Proposal: Companion Planting (Intercropping) Corn, Beans, and Squash in Wisconsin Market Farms

While monocrops are considered the norm for small- and large-scale modern farming, intercropping, or the planting of more than one crop in a single field (also called polycropping or polyculture), has been used in the Americas and around the world since the beginning of agriculture. In this study, we will examine the effects of intercropping … More Proposal: Companion Planting (Intercropping) Corn, Beans, and Squash in Wisconsin Market Farms

Potatoes Five Ways: A Trial Looking at Different Potato-Growing Methods

Potatoes are an underappreciated garden crop. People can survive on this tuber alone because it contains everything for complete nutrition. Spuds thrive in diverse soils and climates. They store well and are easy to plant and care for. Because potatoes are cheap in the grocery store, many gardeners opt not to cultivate them, but for … More Potatoes Five Ways: A Trial Looking at Different Potato-Growing Methods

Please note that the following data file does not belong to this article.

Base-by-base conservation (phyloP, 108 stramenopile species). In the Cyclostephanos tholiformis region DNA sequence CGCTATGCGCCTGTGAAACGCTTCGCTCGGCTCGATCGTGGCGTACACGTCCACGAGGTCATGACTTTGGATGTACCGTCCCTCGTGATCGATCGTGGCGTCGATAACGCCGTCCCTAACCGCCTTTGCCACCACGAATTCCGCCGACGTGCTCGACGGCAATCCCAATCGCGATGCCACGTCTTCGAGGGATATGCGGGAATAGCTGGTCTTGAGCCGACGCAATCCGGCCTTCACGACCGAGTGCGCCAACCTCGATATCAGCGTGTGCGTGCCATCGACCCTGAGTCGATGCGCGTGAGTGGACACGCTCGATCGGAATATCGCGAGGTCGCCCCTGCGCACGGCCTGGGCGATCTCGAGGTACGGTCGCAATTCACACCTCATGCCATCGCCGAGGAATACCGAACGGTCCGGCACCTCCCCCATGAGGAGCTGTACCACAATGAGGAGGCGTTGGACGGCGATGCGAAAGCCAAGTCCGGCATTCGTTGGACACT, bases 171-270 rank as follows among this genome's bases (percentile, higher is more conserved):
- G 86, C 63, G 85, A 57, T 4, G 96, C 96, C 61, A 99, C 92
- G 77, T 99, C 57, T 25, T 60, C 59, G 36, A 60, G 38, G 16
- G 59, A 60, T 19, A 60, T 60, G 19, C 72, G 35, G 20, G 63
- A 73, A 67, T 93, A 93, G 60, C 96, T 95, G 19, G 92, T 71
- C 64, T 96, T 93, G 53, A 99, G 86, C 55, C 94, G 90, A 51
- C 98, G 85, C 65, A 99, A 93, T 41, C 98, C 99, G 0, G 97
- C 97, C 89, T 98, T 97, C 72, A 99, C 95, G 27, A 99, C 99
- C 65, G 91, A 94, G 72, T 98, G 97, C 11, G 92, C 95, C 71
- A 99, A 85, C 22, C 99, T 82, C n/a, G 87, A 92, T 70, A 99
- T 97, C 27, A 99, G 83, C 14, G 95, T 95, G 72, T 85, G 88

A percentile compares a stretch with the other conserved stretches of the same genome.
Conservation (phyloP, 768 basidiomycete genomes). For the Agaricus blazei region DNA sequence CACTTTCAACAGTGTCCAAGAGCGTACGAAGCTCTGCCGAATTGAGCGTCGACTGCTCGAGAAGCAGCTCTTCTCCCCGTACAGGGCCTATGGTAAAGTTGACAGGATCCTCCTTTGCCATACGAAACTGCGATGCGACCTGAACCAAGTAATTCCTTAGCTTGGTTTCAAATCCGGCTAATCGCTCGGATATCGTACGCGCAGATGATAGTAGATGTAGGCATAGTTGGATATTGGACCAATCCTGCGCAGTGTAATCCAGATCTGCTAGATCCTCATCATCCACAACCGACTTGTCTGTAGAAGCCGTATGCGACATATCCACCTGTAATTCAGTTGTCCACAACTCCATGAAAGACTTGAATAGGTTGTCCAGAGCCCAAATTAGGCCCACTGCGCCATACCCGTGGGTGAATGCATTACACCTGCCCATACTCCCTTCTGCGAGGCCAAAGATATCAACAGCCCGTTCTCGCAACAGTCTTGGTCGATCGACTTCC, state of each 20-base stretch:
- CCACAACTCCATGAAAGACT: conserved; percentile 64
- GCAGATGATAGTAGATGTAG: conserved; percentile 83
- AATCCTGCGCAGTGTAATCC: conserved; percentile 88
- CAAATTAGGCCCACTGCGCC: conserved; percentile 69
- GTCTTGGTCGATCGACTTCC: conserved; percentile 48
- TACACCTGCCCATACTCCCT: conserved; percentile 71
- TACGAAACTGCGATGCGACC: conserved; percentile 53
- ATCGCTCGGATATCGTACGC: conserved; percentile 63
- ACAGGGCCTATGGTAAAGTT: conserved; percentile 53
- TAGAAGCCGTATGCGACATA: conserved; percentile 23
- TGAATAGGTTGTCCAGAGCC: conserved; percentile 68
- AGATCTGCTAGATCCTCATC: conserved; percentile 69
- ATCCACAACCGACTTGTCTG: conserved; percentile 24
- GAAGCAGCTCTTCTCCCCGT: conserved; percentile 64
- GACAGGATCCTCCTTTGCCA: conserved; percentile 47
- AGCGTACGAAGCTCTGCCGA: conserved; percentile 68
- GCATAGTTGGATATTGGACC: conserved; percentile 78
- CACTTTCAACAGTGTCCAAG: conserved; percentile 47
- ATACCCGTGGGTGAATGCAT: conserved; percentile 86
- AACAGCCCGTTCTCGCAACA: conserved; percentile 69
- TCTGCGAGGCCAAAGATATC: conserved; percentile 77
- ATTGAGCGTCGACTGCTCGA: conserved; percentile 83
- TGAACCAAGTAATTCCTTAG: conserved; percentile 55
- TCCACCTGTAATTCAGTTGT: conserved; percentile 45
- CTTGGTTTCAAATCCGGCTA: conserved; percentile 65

Proposal for Community Sheep Flock Co-op to Maintain Village Commons and Oak Grove

UPDATE, 22 October 2018: After talking with neighbors and the community, we have updated our plan to include an area of mowed grass near the community center. This reduces the overall grazing area to 2.5 acres of grass and 3 acres of forest, meaning our maximum herd size is nineteen, but a dozen or so … More Proposal for Community Sheep Flock Co-op to Maintain Village Commons and Oak Grove

Field Day: Varroa-Tolerant Bee Breeding Program, Sept. 22, 3–5 p.m., Free

The Low Technology Institute is running a breeding program to establish varroa-tolerant colonies in a semi-isolated area. The essence of the process is to split hives aggressively to have as many reasonably strong colonies as possible going into winter and then heavily splitting those that survive. Without treatment, colonies with poor tolerance will succumb to … More Field Day: Varroa-Tolerant Bee Breeding Program, Sept. 22, 3–5 p.m., Free

Bee Report — “Cutout” becomes a “Trapout” in Brodhead

A healthy bee colony will outgrow its hive most years. When this happens, a swarm is sent out, dividing the colony into two or more: the original queen leaves with half the hive and those left behind raise new queens from left-over eggs. The swarm parks itself in a convenient location as a large mass … More Bee Report — “Cutout” becomes a “Trapout” in Brodhead